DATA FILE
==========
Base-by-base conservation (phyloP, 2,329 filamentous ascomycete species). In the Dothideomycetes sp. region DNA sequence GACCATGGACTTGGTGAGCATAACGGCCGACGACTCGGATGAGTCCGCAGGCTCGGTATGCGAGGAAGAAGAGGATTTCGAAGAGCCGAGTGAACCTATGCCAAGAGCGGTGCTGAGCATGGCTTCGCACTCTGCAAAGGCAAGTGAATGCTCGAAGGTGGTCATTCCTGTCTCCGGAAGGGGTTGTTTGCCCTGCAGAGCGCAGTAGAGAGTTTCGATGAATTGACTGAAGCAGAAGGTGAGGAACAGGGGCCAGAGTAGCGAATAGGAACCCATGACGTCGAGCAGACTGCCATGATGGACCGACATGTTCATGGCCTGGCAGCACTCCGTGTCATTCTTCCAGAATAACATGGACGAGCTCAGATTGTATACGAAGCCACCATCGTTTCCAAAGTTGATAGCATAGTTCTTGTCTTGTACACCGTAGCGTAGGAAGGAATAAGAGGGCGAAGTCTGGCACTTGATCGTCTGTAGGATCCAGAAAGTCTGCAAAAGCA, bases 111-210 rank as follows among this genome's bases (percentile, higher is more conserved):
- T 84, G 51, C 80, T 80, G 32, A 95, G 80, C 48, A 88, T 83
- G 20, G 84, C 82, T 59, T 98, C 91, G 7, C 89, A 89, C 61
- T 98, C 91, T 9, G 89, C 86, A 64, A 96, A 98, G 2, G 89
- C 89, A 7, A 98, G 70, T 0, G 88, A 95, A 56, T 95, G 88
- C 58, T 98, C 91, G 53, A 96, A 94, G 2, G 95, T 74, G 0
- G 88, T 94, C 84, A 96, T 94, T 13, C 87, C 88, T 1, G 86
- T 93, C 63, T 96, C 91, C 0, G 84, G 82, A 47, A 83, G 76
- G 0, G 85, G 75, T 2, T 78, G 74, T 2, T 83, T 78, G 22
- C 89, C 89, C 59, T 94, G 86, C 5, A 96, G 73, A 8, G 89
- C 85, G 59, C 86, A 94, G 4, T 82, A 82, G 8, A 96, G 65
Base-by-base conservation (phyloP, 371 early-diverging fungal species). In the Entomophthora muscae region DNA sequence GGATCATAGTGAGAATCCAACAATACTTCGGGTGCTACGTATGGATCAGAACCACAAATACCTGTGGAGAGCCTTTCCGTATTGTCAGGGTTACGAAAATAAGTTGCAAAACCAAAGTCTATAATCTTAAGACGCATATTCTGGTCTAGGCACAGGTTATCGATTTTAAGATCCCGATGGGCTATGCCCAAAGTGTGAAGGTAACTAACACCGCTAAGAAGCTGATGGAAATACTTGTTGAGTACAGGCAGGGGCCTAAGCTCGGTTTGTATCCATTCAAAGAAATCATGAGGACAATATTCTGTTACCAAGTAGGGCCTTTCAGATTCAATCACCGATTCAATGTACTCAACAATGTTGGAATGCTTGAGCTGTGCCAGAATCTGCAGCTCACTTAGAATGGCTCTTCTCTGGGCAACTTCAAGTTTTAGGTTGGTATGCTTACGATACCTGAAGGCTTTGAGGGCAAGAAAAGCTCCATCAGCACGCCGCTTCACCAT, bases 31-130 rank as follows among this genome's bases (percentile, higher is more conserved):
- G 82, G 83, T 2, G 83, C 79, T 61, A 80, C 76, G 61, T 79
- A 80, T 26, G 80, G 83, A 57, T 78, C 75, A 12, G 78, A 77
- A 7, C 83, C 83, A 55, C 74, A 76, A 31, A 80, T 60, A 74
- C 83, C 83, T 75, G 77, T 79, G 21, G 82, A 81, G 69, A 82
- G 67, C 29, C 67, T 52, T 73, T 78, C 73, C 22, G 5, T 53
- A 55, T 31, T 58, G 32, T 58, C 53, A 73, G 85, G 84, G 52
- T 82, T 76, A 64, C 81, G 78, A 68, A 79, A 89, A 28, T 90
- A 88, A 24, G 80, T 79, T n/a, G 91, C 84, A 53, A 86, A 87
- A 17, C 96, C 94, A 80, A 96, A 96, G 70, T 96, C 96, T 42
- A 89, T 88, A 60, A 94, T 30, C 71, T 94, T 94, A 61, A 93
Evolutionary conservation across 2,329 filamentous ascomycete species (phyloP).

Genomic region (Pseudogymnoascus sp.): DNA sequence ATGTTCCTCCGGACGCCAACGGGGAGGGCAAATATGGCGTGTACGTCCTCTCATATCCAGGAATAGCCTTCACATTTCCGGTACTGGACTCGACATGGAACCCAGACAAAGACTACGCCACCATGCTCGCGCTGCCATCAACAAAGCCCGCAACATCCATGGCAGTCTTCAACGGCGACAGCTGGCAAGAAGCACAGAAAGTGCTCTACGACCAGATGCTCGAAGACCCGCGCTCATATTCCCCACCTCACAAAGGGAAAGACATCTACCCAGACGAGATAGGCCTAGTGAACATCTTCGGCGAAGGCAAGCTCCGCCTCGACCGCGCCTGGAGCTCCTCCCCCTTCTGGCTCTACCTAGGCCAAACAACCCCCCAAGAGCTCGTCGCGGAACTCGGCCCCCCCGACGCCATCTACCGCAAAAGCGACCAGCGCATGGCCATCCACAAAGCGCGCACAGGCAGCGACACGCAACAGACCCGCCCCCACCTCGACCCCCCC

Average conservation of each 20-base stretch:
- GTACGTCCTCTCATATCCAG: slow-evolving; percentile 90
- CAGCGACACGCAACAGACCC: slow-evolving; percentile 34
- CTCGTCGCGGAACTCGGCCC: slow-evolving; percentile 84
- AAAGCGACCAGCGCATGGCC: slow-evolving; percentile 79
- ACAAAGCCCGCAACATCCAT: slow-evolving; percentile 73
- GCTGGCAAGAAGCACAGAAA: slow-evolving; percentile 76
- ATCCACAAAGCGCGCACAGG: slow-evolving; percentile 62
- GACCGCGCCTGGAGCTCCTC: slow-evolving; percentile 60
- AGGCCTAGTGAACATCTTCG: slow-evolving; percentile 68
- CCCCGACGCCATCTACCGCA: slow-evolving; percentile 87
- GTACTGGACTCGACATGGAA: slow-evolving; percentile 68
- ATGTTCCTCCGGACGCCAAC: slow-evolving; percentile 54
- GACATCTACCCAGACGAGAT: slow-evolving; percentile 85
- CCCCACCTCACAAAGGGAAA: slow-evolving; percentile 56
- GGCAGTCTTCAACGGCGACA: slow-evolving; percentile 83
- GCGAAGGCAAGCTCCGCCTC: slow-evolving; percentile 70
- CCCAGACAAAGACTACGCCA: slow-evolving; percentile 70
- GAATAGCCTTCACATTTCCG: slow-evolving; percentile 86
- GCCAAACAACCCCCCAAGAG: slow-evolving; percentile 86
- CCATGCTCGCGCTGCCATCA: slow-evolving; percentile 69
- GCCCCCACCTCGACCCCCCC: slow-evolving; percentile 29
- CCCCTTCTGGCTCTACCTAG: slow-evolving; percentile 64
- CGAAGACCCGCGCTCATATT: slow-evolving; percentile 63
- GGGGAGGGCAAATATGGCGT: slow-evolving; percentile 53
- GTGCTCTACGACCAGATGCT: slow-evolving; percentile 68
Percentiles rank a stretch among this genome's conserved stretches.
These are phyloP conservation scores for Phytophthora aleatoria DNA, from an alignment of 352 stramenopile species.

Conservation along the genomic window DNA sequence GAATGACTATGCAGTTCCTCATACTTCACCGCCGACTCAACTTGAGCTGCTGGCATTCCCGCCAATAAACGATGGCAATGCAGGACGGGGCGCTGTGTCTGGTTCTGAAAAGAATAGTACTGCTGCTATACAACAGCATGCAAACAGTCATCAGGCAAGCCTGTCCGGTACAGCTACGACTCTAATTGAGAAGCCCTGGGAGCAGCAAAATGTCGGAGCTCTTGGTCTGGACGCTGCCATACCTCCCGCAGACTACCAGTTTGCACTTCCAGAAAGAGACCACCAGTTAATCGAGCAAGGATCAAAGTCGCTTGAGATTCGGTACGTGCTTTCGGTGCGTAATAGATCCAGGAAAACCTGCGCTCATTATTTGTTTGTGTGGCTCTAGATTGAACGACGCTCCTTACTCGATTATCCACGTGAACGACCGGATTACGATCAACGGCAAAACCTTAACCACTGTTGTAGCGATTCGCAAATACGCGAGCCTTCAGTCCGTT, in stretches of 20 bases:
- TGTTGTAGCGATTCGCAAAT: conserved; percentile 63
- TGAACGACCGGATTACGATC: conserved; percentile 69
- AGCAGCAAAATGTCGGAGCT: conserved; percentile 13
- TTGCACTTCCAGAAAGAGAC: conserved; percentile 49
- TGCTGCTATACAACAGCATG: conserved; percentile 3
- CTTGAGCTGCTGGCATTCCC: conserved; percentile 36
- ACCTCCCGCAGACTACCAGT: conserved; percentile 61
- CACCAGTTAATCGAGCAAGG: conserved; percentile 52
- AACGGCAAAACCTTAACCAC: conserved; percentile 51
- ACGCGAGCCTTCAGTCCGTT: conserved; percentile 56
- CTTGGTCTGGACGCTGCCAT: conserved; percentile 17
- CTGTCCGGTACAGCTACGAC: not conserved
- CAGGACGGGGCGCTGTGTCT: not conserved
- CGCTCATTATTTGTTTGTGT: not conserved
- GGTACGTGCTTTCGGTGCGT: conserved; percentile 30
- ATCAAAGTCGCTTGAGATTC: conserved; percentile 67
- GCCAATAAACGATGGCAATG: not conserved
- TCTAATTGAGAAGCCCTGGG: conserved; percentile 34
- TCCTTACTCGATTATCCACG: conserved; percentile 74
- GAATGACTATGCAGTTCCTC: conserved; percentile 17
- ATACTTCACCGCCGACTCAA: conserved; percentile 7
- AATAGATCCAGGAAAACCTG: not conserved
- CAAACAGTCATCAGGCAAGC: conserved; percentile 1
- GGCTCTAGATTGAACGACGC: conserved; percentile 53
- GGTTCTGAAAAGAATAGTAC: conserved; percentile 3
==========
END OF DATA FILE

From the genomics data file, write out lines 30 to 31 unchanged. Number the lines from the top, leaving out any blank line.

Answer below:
- ACAAAGCCCGCAACATCCAT: slow-evolving; percentile 73
- GCTGGCAAGAAGCACAGAAA: slow-evolving; percentile 76